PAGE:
County and SWMH discuss needs, building space
WORTHINGTON -- After recent comments made by Nobles County Commissioners on the assessment of mental health needs and development of a "mental health campus" in Worthington, members of Southwestern Mental Health (SWMH) Center's board of directors requested a joint meeting Wednesday night for a face-to-face discussion.
Marlene Trageser, board chair and layperson representing Pipestone County, said the meeting was necessary to address concerns over the steps taken toward building a new facility in Worthington. The board continues to move forward with an architect to design a facility on the former Central Elementary School property, while Nobles County Commissioners and administrator Mel Ruppert have suggested SWMH is putting the cart before the horse.
"To me, I think you're going about this backwards -- you've got a lot, and you're trying to fit things in," Ruppert said. He suggested the board consider first what the mental health needs are in the community and then try to address them in the planning of a new building.
However, with Worthington Regional Hospital's oncology unit construction zone mere feet from the front door of the SWMH office, time is of the essence. The agency's 20-year lease on the building expires in June 2009, at which time they must move.
"The time frame has been a driving factor," said Trageser, adding that they want to develop a facility to incorporate Unity House and have enough office space for SWMH to work in one office building. Presently, offices are located in the SWMH building at 1024 Seventh Ave., 701 11th St., and at the Nobles County Government Center. The agency serves the five member counties of Nobles, Rock, Pipestone, Cottonwood and Jackson.
Scott Johnson, director of SWMH, said they are looking to build a facility in Worthington with approximately 8,500-square-feet of office space, with another 4,500-square-feet approximately for mental health beds and detox use.
"The board has moved to purchase the Central School site to develop it," Johnson told the group. With the office and Unity House space, as well as parking lots, he said there would still be room for further development.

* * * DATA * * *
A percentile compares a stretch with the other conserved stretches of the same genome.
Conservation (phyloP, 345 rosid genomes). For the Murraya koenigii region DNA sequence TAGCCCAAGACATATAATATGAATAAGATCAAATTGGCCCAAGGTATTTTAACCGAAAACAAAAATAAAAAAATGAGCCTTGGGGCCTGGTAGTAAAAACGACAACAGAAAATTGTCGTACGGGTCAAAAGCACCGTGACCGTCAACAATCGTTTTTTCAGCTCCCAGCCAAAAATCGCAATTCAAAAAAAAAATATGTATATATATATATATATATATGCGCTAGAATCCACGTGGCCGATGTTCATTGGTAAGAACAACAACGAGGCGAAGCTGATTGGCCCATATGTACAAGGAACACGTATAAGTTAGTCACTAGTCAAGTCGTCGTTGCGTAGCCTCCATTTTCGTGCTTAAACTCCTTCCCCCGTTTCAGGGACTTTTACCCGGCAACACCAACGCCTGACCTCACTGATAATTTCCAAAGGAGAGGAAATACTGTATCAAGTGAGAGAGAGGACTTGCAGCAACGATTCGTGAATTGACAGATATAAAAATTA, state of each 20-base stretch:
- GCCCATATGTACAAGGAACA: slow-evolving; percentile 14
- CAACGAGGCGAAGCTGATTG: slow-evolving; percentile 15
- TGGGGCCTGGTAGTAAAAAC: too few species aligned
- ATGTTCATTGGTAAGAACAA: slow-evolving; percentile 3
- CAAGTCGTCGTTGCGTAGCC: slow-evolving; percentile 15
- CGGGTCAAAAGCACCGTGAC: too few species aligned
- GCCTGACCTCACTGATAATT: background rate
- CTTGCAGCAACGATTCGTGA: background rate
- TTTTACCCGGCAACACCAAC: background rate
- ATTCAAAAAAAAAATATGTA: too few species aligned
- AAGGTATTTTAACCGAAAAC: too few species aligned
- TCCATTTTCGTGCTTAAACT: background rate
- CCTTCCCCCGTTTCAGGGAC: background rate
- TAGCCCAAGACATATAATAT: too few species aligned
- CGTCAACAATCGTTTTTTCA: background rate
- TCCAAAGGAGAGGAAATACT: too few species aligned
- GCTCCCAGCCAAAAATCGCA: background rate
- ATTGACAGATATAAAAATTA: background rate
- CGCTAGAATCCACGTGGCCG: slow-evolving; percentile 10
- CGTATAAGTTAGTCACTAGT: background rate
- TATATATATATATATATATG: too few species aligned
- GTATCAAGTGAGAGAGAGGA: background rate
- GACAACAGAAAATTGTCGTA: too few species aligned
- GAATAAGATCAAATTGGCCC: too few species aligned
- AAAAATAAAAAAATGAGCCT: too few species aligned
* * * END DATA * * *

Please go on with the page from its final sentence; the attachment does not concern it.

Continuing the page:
"I think we have until January or February to continue to look at that site and what we want to do before they (Southwest Minnesota Housing Partnership, the agency that owns the parcel) lose interest with us and develop it into residential lots," Johnson added.
"Over the years, we have looked at a lot of sites, and we do like the idea of a centrally-located building," said Trageser. "... We do want to proceed with our plans."
The county, on the other hand, has worked since March to identify mental health needs. Ruppert said services identified as being needed in Worthington are chemical dependency treatment, detox, psychiatric care, intensive residential therapy, patient-visitor support and crisis beds. To meet those needs most efficiently, he said developing a campus-type facility with room to grow would be the best use of taxpayer dollars. Whether the Central Elementary School site is the appropriate location depends on the space needed, Ruppert added.
Nobles County Commissioner Diane Thier questioned the decision-making process for the new facility.
"Since Nobles County is going to be putting up the building and paying for it, shouldn't it be the county's decision what we want to build?" Thier asked. "Nobles County ought to look at what we need and where we want to put it, and then talk to (SWMH) about whether you want to contract with us.
"We want what's best for Nobles County, whether that's working with Southwestern Mental Health or some other agency," she added.
Providing all of the mental health services Nobles County identified, however, will require SWMH to offer services they've previously found to be cost-prohibitive, said SWMH board member and Rock County Commissioner Jane Wildung. Also, she said some of the programs Ruppert mentioned are services the agency has never before provided.
"We have programs and services that we have operated ... that we know we can afford to operate," said Wildung of the current facility plans.
"When you get into detox, it's a very expensive thing," added Nobles County lay member Chuck Magyar. "We really can't justify another one in this area. I think we need to look at this as a multi-county facility, otherwise why doesn't every county just go their own way?"
Breaking up the collaboration would require each county to find new methods to serve their mentally ill residents -- a likely more expensive move.
"That's why Jackson County wanted back in -- we found it was more expensive than being in partnership with you," said Jackson County Commissioner Loren Tusa.
After an hour and a half of discussion, the board and Nobles County agreed to meet again early in the New Year to further delve into the facility issues. In the meantime, Ruppert was asked to supply the SWMH board with the number of patients sent out-of-county for treatment and the costs associated with that. In turn, Johnson was asked to supply the county with figures relating to staffing the services the county needs.